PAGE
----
All Posts in UX/UI
What is this falling from the sky, is it rain?
Clarity comes in degrees. At Weather Underground we had received some user feedback that when it was snowing, there was some confusion in exactly what our forecast was saying would happen. Internally we estimate how much precipitation may come down, but those estimates (QPF, Quantitative Precipitation Forecasts) are all based on liquid precipitation and our UI expressed everything based on those forecasts. The issue was that we could say in words that there may be 2-4 inches of snow, but the numerical representation would still show the amount of liquid which might be .25" which gave the appearance of contradictory information. Snow is a challenge because there is not a good automated way to measure depth in the way rain can be. The National Weather Service handles it by manually measuring snowfall at it's locations, but those locations are too far apart for the granularity we need to work at.
After some discussions with our meteorological colleagues we came up with a reasonable system for estimating snow fall and accumulation throughout the day which is tremendously helpful compared to the daily accumulation totals normally used. The next challenge was integrating the new information into the UI in a way that clarified what was happening instead of having the new information add confusion.
The approach we took was a conditional hierarchy. If there was a chance of snow, that would override the area normally used to display rain in the UI. This allowed us to weave the information in when it was needed without requiring a separate area dedicated to a condition that for many places was useful for only small parts of the year, if at all. From our testing we found that in the case of snow, any amount of snow was more important to most people than any amount of rain, so the hierarchy matched up to people's expectations. The end result was the interface change was very small, and the additional information was very useful.
Sketch 3, first draft
Sketch 3 was introduced to me as a photoshop killer, which of course it is not. Once I got over the enthusiastic introduction, and accepted it as a new and different thing it seemed to be a bit easier to give it a chance.
To get an idea of what sketch was about I took on something familiar, reproducing the Weather Underground homepage, it made focusing on the tools and how they worked easy.
It has it's own logic for how it imagines things to be built, and while it makes sense and makes some things fast, sensible to edit in an iterative workflow, some generative tasks felt slower and clunky to me. It may be that I am so used to my Adobe workflow, shortcuts, etc so I will give it more time.
I had started to use Keynote here and there for quickie wireframes and medium fidelity mocks, and this has a similar feel with way more power.
I have a few side projects I can run though it to see how I feel after putting a few more miles on it.
I was pretty grumpy when one of my first projects was unreadable and I lost some time, but with a tentative pardon I gave it another go. Once I gave it some traction on real site projects (multi-page, multi-option exploration) the tool really opened up.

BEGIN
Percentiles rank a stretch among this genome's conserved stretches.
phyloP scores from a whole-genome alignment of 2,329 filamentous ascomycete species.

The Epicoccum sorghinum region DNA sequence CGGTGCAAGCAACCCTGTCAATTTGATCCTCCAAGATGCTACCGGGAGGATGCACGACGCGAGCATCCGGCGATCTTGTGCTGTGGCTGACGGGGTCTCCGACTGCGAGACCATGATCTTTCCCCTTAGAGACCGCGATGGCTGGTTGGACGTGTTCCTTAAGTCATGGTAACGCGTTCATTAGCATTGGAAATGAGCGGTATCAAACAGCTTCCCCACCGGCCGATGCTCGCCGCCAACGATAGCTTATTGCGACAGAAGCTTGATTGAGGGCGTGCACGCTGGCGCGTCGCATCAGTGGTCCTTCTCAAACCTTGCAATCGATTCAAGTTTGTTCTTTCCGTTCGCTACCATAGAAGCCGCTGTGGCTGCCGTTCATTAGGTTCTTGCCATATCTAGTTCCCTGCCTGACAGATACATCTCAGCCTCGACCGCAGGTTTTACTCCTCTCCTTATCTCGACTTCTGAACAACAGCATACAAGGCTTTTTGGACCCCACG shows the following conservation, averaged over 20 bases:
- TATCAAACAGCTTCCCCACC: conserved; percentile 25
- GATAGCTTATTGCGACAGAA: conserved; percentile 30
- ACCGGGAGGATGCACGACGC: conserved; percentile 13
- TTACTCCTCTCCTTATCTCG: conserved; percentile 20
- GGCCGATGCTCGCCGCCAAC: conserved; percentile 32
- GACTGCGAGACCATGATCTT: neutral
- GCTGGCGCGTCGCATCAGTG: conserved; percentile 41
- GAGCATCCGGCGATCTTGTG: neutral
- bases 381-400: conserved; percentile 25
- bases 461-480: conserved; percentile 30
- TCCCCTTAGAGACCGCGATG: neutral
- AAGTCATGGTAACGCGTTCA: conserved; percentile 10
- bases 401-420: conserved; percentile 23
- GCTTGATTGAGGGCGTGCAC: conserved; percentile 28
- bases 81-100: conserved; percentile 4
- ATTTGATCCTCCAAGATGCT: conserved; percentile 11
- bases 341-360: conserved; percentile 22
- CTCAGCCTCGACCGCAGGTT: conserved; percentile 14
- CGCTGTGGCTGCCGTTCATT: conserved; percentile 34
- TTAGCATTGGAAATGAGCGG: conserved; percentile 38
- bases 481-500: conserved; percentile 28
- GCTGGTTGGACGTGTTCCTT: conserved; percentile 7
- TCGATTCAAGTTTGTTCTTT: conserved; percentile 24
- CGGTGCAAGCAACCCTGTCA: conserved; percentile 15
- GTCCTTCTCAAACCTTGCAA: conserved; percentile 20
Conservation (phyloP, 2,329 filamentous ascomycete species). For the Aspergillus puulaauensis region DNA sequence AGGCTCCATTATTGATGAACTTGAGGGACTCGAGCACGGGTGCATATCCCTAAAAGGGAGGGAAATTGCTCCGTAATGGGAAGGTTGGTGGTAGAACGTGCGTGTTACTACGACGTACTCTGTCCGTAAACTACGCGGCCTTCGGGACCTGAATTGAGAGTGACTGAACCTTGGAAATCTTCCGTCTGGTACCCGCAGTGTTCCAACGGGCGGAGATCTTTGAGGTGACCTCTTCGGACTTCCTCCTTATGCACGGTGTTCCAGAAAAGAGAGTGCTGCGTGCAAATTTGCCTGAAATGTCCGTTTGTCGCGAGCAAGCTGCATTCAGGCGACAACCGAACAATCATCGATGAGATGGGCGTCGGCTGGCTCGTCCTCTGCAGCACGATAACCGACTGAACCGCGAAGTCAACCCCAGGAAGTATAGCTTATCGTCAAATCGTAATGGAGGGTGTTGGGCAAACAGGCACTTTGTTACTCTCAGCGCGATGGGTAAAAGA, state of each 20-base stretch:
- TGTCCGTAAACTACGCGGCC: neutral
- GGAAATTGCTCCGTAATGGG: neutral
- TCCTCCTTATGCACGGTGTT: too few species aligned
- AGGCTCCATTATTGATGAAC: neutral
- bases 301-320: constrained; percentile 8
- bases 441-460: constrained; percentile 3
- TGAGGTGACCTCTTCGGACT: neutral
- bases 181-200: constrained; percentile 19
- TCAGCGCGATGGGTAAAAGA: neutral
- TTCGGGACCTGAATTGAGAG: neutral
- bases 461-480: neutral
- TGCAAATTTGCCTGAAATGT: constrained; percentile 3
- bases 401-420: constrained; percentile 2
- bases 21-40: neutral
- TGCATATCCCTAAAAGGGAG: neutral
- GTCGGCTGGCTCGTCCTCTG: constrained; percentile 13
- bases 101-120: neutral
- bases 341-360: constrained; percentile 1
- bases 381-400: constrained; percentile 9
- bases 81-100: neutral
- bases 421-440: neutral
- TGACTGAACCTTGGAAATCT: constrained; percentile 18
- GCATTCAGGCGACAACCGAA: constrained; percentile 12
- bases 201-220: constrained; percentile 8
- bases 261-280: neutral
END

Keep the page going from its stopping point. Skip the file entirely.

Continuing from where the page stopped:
Now I am that guy in the office evangelizing "oh sketch can automate that, oh sketch has a plugin for that"
The bringing information to the top, or near the top of the hierarchy based on some relevant change of mode or condition.
In this case we wanted to provide some additional value to the forecast, to tell not just what is going to happen, but why. To tell weather's story with a little more lore.
The test was to see if an informational tab that focused on an upcoming severe weather event (ie lightning) added to the forecast area garnered attention and increased time on page or provided a bump to other content types featured in the tab (photos, informational blog posts).
Debating placement, integration into an existing section, an interstitial addition or a contextual addition. The interstitial was rejected because the city page is already very content dense, and our users have experienced a good amount of change so adding a new module with limited testing was not a good choice, and the temporary contextual module seemed too disruptive, sometimes there, sometimes not. Making it's transitory nature make sense would be a challenge, and volatile interfaces have not tested well with our audience. The addition of a tab into the forecast graph puts in where it makes sense, the use of color and icon can be used to refine it's place in the hierarchy, and can be a/b tested without being as disruptive to the normal experience as the other options.
Breadcrumb navigation pattern
Complex information can present interesting navigation challenges. The Weather Underground static radar maps merge multiple scale levels including a single site interface. The previous navigation did not have a clear way of navigating across levels.
The Old Way
The previous region to region navigation is a single long list.
The New Way
The chosen solution is a hybrid breadcrumb trail, allowing users to see where they are, and at what scale level while making it easy to jump to the next location they want to view.